“I think it was right to go into lockdown during the Eid period,” said Nadir Mohamed, the executive director of the Centre for Muslim Policy Research, a think tank based in London.
“I think it wasn’t so much that people disagreed with the lockdown itself, it was … a very last hours sort of thing,” he said. “There was no effective, or timely communication [about the restrictions.]”
Secular and spiritual event
Elizabeth Oldfield, the director of Theos, a Christian think tank, told CNN that Christmas’ importance now extends beyond religion, making it a national and secular event as well as a spiritual one.
“Christmas is less the crux of the [Christian] theological year compared to Easter,” Oldfield told CNN.
This year, she pointed out, “Christians weren’t able to mark Good Friday or celebrate Easter Sunday, which for the majority of Christians is really important.”
She added: “This ‘saving Christmas’ is almost entirely a cultural, civic Christian [idea.] This is not about religion at all, it’s about national identity, civic identity.”
Oldfield also said governments know that a large number of people celebrate Christmas in Europe, compared to other religious days. In the UK alone, a 2018 survey by polling company YouGov found that nine out of 10 people celebrated Christmas with gifts.
“Sometimes I feel there are two festivals at the same time,” Oldfield said. “There’s the secular, pagan and consumer-led festival which brings its own joys and then there’s the actual Christian festival.”
Mohamed said: “Christmas is an occasion that isn’t seen in the UK as a purely Christian thing. We’re way past those days, everyone gets involved in the festivities one way or another.”
Regardless of government efforts, some hallmarks of a European Christmas have already been canceled due to Covid-19.
In Belgium, all Christmas markets have been canceled, as has the market in the German city of Cologne. The Viennese Christmas Dream market in Austria, the Strasbourg Christmas Market in France and the Basel Christmas Market in Switzerland are all going ahead, however.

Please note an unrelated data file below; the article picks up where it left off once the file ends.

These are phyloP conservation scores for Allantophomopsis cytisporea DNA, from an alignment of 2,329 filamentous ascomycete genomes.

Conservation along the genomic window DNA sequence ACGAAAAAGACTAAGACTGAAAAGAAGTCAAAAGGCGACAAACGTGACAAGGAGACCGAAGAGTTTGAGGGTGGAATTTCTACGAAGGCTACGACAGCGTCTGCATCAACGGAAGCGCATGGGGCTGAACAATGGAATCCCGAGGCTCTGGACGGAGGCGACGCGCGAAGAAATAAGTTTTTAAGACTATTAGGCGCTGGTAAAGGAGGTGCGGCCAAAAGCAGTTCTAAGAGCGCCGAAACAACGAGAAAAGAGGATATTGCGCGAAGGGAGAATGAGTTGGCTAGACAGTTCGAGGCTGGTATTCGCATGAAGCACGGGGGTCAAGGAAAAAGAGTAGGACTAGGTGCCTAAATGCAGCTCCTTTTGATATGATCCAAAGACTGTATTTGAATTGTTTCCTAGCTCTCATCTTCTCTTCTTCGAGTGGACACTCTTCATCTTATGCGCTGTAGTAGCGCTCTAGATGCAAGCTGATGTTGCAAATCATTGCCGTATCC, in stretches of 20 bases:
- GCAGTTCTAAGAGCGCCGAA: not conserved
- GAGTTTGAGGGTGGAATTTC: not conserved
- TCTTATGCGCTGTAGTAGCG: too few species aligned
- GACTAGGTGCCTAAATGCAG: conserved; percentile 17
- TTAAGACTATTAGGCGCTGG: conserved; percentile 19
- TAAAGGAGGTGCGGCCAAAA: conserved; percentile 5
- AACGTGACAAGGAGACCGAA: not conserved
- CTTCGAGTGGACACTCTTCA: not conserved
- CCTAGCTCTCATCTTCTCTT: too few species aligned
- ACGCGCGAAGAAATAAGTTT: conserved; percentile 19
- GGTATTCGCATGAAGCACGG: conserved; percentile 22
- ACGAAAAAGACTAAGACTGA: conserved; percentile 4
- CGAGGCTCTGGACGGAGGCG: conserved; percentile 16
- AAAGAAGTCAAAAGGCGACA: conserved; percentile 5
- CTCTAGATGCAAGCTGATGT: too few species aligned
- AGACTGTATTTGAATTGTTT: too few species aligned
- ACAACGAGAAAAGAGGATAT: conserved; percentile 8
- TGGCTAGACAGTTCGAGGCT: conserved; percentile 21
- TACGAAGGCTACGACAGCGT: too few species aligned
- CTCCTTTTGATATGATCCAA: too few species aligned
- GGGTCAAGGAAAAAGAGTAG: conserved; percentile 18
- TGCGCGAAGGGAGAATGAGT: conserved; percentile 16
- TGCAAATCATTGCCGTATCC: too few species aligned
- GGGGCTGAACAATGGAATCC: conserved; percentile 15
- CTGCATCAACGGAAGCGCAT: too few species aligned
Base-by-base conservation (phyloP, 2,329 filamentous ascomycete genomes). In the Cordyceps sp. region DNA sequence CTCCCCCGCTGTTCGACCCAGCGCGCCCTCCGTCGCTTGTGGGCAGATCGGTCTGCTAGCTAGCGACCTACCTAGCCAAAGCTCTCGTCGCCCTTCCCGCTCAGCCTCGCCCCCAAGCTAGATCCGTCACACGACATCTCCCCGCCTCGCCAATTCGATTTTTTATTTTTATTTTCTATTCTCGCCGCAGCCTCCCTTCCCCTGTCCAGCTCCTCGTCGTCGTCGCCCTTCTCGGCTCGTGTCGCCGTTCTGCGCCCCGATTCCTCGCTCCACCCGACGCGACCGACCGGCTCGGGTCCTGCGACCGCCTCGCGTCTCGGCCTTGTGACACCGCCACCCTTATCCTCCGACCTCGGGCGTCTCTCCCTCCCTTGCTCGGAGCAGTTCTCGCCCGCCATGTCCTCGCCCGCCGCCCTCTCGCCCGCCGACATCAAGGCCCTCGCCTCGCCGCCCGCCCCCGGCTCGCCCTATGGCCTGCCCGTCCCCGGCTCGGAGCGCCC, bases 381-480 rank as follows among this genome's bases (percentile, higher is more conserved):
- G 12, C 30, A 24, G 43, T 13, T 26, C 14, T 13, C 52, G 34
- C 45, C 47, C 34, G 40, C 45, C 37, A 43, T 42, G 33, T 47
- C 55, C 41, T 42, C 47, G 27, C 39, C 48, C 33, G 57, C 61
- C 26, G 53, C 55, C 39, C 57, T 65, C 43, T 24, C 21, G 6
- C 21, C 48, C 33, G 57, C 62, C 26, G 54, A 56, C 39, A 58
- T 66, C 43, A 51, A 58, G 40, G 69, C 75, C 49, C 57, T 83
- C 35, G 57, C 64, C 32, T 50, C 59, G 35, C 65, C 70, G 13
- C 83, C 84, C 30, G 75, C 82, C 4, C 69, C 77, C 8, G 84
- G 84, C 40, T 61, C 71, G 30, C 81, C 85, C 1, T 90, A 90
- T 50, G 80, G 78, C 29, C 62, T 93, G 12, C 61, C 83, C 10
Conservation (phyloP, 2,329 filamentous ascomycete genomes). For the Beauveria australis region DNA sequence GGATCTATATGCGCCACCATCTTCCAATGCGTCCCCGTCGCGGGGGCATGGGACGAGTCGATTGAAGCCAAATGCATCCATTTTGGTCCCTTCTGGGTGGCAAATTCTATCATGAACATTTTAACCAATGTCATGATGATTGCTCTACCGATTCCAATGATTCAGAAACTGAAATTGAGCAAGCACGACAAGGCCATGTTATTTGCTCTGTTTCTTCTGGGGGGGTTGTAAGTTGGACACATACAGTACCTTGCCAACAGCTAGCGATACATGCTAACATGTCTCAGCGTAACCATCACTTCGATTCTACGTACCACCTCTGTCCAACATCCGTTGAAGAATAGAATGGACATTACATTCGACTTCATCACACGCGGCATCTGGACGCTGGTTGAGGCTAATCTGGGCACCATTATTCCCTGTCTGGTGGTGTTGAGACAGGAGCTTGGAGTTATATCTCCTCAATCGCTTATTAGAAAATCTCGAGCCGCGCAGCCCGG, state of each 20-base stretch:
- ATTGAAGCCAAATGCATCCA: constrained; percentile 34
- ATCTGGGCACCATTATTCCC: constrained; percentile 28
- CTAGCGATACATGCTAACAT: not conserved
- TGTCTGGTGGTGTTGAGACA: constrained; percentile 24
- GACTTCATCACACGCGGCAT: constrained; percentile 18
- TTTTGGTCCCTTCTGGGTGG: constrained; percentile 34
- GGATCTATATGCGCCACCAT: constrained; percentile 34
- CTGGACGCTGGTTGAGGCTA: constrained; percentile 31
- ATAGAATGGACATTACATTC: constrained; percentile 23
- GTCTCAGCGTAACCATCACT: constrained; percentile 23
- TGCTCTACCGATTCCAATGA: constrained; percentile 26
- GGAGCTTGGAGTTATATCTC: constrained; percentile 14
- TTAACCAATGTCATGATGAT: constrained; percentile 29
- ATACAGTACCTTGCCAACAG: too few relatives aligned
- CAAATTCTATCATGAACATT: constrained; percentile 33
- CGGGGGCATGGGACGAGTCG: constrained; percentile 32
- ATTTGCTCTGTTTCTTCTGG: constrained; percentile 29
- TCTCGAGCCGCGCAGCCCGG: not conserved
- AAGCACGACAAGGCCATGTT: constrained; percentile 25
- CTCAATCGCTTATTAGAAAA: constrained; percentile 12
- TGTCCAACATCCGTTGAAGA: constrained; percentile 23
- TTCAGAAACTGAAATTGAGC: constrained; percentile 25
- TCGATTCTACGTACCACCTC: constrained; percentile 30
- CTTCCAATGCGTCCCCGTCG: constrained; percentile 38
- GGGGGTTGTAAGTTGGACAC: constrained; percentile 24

On November 10, Estonia announced that all events in the country, including Christmas parties, would be canceled, though the government added that: “Celebrating Christmas with family is, of course, allowed.”
Restrictions set to return
In Britain, government medical adviser Susan Hopkins has said that if people mix during the Christmas break, everyone will need to reduce their contacts again following the holiday.
“Coming into Christmas, we’ll need to be very careful about the number of contacts that we have and to reduce transmission before Christmas and get the cases as low as possible,” Hopkins said on November 18.
But other experts believe people should not risk gathering for the holidays at all.
“We have not made nine months of sacrifices to throw it all away at Christmas,” Gabriel Scally, visiting professor of public health at the University of Bristol, tweeted on November 19.
Epidemiologist Shikta Das agrees with Scally.
“The pandemic is going to stay here. The government is doing its [best] but these decisions won’t help. We will go into lockdown after Christmas and the R rate will go up,” Das told CNN.
“If you have a very ill person in your family, it’s probably better not to meet. Probably not a very good idea,” she added.
If Europe does choose to celebrate Christmas with a softening of lockdowns, there may be a price to pay in the new year.
Dr. Mike Ryan, executive director of WHO’s Health Emergencies Programme, said the country was a cautionary tale for the holiday season.
“The question is, have you got the disease under enough control to start with, and can you, in a sense, allow people a little bit more freedom over … the Christmas period, which generates a sense of confidence and a sense of joy in the community, which people need right now — without letting the virus let rip again within our communities. And this is a very important tradeoff,” Ryan said at a news briefing on Monday.
Oldfield points out that it is natural for people to want to gather together to celebrate.
“Sometimes this saving Christmas [idea] feels bonkers, because you don’t want more deaths in return for your pigs-in-blankets,” she told CNN. “But at the same time there’s a very deep theological [concept] about thriving through human connection. This is really [happening] because we just want to be together.”